A private equity consortium led by Starwood Capital Group beat seven other bidders with its offer to pay $554 million for a 40% stake in the assets of failed Corus Bank, according to an announcement by the Federal Deposit Insurance Corp. (FDIC).
In all, the transaction with Northwest Investments LLC, managed by Starwood, is valued at approximately $2.77 billion, or about 60% of the Corus portfolio of performing and non-performing loans and assets with a principal unpaid balance of $4.5 billion. The bank portfolio has more than 100 loan and real estate owned (REO) assets.
“I believe this is the largest acquisition of distressed commercial real estate that’s ever been done. But keep in mind that as far as Starwood Capital’s concerned, they’ve been investing in and managing real estate assets since 1991, so they’re very experienced at this kind of thing,” says Tom Johnson, a spokesman for Starwood, which is based in Greenwich, Conn.
Altogether the bank’s properties total 23 million sq. ft. Although Chicago-based Corus’s failure is blamed in large measure on its investment in condominium loans that soured, primarily in Miami, Atlanta, Las Vegas and Los Angeles, the portfolio also contains apartment and office properties, as well as land.
In a relatively rare move, the FDIC will essentially partner with Starwood by holding a 60% equity interest in a newly created company, Corus Construction Ventures, LLC, to be based in Greenwich. Starwood Capital will be the general managing partner for the new company.
Although it is the first time the FDIC has entered into an agreement with Starwood, it is not the first time the regulator has partnered with a buyer of distressed assets, says FDIC spokesman David Barr. “It’s not a widely used tool for selling assets, but it is a tool we will use on occasion.”
The FDIC has only entered such agreements eight times, but the Resolution Trust Corp., which disposed of many financially distressed properties after widespread failures of savings and loan institutions in the late 1980s, entered similar agreements more than 70 times, says Barr.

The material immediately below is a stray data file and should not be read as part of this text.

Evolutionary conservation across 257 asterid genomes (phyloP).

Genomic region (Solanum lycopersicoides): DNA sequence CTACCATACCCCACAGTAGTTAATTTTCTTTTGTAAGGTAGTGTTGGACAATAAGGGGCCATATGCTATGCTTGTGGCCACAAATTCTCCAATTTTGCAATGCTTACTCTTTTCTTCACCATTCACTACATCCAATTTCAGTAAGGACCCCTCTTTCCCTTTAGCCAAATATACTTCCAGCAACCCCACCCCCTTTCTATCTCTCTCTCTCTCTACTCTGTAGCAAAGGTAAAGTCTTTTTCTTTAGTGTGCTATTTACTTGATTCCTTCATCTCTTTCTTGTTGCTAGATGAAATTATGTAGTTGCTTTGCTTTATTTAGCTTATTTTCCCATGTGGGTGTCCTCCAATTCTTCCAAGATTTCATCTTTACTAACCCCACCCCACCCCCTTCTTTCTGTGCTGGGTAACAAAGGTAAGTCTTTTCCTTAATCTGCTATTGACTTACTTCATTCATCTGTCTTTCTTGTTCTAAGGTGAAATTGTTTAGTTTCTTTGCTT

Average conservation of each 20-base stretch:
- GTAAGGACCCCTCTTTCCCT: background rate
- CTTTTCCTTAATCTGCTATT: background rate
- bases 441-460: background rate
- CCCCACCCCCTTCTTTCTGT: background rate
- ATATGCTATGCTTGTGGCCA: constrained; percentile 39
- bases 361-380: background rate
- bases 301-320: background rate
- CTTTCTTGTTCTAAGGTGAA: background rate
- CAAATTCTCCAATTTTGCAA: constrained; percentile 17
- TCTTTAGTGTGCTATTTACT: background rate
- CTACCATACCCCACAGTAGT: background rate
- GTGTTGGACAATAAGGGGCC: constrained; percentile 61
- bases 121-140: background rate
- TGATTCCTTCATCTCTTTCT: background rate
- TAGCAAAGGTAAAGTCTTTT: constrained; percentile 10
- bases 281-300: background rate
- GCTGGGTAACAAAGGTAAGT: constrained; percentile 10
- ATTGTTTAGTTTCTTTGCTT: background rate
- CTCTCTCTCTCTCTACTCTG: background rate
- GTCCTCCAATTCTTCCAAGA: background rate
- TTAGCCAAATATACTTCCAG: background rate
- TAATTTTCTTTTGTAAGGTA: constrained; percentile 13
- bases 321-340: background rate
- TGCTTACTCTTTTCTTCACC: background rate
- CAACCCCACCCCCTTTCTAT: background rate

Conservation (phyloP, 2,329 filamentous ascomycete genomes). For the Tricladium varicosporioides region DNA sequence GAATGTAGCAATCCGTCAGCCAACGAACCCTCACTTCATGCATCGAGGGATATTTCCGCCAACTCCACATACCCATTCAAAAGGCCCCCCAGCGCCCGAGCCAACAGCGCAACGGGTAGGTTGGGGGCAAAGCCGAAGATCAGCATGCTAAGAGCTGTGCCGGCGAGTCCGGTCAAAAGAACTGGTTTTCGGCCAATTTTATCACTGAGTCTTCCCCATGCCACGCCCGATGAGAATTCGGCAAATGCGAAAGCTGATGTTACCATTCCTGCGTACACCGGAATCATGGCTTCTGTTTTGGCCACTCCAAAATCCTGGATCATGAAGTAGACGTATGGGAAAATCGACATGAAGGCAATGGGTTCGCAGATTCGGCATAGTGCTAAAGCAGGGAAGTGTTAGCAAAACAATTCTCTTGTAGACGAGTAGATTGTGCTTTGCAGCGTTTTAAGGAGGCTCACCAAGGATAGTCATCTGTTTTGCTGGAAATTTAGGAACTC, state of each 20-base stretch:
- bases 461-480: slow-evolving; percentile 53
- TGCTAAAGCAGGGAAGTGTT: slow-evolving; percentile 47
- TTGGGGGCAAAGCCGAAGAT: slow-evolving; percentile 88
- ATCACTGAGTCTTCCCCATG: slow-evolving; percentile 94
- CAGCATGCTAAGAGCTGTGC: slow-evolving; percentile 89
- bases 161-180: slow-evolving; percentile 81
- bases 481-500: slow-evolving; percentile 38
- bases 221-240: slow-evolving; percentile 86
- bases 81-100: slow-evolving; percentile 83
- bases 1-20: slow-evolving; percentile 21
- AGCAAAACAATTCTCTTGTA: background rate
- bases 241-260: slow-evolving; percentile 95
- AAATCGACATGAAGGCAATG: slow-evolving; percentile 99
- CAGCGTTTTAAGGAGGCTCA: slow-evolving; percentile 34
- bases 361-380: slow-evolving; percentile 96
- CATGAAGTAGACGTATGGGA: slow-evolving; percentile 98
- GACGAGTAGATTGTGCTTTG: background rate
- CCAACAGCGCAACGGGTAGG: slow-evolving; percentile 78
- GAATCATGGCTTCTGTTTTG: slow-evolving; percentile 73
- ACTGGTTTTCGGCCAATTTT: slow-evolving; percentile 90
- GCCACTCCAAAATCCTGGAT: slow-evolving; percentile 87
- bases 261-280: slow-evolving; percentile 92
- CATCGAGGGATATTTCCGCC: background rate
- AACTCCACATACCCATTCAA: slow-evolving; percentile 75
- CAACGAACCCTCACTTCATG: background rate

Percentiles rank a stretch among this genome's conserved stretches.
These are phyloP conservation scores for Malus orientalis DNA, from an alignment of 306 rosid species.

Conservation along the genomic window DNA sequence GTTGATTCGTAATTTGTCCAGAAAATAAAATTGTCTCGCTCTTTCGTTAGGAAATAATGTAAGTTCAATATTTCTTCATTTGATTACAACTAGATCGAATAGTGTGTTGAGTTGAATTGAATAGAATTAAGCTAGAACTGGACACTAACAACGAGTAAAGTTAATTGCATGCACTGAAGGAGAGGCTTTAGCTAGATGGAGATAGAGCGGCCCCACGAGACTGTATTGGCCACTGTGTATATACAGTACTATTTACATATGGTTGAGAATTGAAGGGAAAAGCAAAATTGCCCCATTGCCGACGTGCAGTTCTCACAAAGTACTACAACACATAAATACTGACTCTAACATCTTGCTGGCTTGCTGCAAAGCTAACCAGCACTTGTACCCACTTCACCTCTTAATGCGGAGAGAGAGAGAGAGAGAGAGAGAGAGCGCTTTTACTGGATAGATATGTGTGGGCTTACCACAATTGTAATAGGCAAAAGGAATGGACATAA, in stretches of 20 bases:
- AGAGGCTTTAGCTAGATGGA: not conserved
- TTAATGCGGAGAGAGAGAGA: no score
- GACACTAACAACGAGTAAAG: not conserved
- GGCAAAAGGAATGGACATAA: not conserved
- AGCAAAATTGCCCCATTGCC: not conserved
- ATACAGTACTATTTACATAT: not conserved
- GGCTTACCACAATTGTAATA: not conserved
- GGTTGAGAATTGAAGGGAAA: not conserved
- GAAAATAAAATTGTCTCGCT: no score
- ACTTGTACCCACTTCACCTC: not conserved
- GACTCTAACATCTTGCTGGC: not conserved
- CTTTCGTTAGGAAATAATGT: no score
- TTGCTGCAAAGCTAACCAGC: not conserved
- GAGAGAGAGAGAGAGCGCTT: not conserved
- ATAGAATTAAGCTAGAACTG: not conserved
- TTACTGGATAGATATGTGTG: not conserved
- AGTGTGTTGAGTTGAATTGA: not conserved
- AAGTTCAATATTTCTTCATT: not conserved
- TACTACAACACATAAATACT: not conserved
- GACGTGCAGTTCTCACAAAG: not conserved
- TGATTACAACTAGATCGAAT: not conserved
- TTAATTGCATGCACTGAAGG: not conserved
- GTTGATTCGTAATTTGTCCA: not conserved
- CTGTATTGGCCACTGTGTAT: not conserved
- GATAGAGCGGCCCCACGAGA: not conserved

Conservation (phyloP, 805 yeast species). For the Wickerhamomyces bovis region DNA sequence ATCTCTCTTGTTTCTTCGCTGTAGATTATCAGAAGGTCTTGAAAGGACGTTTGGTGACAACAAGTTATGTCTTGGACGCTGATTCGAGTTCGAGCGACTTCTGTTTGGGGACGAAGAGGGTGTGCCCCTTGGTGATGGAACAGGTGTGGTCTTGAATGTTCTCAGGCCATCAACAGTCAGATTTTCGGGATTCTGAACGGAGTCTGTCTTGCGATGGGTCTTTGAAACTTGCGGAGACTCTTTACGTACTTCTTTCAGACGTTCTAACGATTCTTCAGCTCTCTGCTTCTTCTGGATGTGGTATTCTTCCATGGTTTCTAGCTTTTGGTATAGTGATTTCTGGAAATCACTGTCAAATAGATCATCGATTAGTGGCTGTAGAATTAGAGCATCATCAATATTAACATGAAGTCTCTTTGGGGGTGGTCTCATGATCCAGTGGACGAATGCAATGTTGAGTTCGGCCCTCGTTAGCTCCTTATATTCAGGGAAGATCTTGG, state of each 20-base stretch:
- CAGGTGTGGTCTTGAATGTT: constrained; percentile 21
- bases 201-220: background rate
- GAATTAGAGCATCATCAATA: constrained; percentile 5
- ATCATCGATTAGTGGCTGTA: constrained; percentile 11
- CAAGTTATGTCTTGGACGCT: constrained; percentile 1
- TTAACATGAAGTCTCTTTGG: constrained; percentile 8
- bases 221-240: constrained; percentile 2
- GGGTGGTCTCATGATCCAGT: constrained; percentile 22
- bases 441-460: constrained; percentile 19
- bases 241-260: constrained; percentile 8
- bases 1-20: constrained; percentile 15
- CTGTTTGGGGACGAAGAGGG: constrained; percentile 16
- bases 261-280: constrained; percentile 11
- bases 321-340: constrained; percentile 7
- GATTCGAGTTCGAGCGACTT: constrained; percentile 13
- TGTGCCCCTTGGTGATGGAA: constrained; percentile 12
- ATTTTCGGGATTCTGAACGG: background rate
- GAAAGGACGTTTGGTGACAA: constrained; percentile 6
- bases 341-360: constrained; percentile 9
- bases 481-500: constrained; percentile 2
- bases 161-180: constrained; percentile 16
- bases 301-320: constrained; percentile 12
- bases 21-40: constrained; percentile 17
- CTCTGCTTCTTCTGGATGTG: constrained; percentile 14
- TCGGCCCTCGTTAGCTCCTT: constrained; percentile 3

So far in 2009, the FDIC has dealt with 98 bank failures — roughly four times the 26 failures recorded in 2008, and each case is resolved individually, he says. “These are not cookie cutter structures we put together.” The FDIC, which was created by Congress, insures deposits at the nation’s 8,195 banks and savings institutions. It receives no federal tax funds.
In the case of Corus, the agreement with Northwest represents a significant discount on the value of assets being purchased. “We anticipate that this transaction will be about 60 cents on the dollar of the portfolio value,” says Barr.
Deposits, assets sold separately
Government regulators shut down Corus Bank Sept. 11, and the FDIC, as receiver for the bank, sold the deposits and assets separately. MB Financial Bank, based in Chicago, quickly assumed the failed institution’s deposits and $3 billion of its assets, mainly cash and marketable securities.
Eight organizations submitted bids for the Corus assets on Sept. 27, and on Sept. 30, the FDIC tallied up the best and final bids from companies interested in buying an ownership interest in the limited liability company set up to hold the remaining Corus assets.
Northwest, the consortium led by Starwood, which includes TPG Capital, Perry Capital and WLR LeFrak, was deemed to have the best offer. The consortium’s bid would result in the greatest return for the receivership, according to the FDIC. The transaction is expected to be complete in mid-October.
Under the agreement with Starwood, in addition to taking a 60% stake in the limited liability company, the FDIC will provide a working capital loan of up to $1 billion over the next three- to five years to complete projects. The loan will have to be repaid, according to both Starwood and the FDIC. Most of the new equity capital for the company will come from Starwood and TPG, with Perry Capital and WLR LeFrak contributing the rest.
According to Starwood, the investors are veterans in turning around distressed assets, and plan to actively manage each property in the portfolio according to a specific business plan.
Barry Sternlicht, chairman and CEO of Starwood Capital, said in a statement that the company is looking forward to partnering with the FDIC. “The portfolio is unique — not only because of the average loan size — but also due to the exceptional quality and geographic diversity of the assets. The financial structure of this transaction affords the buyer to be exceedingly patient to protect, maintain and enhance the assets while maximizing profit potential for the equity participants.”
The portfolio’s properties, including 12,000 condo units, are scattered across several cities and include 14 apartment complexes, eight office buildings and a development project. Besides the condos in Miami, Atlanta, Los Angeles and Las Vegas, there are a number of properties in Washington, D.C., New York, and Chicago.
Investor Starwood Capital is not currently connected with hospitality giant Starwood Hotels & Resorts, says Johnson.